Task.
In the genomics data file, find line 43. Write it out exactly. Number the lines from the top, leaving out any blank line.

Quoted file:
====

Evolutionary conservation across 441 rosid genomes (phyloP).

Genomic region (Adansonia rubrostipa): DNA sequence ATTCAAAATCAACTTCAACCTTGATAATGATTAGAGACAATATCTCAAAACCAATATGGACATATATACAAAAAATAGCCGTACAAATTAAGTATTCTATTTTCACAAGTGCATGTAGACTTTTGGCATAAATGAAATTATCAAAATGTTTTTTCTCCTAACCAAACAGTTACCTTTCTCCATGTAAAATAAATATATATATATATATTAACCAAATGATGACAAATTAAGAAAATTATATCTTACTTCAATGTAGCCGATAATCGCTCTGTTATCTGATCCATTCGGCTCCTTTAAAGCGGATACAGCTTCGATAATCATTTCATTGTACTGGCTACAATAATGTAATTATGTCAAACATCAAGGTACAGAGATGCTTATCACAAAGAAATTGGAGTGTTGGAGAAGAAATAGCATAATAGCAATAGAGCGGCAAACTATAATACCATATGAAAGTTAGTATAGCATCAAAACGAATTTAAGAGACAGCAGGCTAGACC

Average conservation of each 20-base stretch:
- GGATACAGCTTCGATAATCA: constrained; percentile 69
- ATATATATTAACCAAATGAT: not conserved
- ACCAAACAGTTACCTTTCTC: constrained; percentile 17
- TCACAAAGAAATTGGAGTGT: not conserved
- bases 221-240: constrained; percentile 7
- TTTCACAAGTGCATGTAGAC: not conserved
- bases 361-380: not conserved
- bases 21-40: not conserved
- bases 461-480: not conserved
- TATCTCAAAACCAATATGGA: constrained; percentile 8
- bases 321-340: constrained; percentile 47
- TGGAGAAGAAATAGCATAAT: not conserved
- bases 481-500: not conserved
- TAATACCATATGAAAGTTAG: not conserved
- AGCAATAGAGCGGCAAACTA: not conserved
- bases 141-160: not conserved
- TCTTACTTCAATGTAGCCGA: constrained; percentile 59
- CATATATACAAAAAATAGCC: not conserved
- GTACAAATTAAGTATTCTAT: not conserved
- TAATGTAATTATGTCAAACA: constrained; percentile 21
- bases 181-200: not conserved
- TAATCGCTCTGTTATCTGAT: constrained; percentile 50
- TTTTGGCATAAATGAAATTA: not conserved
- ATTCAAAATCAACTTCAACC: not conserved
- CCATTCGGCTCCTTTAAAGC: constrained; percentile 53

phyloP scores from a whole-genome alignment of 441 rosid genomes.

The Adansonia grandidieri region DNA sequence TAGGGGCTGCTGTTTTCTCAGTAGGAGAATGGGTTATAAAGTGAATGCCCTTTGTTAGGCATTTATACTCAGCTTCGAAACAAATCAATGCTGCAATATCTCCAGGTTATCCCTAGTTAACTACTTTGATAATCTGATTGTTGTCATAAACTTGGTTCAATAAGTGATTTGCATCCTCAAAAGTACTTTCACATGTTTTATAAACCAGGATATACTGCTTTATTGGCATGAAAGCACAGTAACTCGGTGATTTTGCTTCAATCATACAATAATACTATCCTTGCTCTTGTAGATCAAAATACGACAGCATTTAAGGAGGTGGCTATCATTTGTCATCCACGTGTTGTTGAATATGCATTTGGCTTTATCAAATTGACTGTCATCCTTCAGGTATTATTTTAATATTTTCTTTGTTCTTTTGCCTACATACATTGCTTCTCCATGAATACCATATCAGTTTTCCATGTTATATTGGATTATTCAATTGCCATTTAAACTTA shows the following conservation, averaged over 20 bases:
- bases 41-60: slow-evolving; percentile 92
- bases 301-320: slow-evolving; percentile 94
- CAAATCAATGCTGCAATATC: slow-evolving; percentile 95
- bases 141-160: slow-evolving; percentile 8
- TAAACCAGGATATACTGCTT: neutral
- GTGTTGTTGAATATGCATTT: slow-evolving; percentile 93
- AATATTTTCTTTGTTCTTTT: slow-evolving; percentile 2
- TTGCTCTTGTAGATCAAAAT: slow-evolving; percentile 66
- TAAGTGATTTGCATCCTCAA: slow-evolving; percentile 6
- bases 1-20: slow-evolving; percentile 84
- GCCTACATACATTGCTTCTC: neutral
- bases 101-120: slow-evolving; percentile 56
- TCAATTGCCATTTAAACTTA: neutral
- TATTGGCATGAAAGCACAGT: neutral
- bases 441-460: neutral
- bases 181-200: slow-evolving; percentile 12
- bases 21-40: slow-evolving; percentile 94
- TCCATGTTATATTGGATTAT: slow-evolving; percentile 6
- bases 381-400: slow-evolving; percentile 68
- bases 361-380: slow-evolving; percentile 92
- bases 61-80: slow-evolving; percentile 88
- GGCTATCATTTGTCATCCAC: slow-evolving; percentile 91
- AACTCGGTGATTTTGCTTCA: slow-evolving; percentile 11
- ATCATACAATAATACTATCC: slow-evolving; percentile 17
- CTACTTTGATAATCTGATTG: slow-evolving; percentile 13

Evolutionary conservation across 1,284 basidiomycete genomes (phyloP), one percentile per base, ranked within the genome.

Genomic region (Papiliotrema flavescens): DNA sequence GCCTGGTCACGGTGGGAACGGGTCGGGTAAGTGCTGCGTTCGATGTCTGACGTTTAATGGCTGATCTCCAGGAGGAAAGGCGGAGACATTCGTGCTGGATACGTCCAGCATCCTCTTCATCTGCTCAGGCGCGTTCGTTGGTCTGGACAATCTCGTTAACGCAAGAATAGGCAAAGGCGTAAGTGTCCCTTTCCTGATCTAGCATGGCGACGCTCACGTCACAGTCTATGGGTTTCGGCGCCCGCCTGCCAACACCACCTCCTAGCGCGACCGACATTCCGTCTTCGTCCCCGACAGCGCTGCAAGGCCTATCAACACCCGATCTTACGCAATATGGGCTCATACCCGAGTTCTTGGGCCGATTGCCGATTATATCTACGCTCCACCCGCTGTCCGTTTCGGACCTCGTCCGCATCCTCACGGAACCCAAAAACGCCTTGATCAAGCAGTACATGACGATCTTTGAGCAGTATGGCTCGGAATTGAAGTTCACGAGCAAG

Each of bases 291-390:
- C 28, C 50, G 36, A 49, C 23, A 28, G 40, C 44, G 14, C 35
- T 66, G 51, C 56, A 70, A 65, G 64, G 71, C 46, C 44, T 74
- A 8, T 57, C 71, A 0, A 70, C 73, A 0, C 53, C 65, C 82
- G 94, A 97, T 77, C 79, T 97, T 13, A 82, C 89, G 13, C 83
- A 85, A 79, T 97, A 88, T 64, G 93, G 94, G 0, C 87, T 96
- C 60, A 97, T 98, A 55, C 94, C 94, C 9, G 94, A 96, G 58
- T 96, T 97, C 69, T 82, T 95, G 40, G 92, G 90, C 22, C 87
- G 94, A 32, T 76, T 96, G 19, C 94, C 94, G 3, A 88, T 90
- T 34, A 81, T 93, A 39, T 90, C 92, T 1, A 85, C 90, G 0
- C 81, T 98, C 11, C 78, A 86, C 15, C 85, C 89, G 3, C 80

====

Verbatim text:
- TCAATTGCCATTTAAACTTA: neutral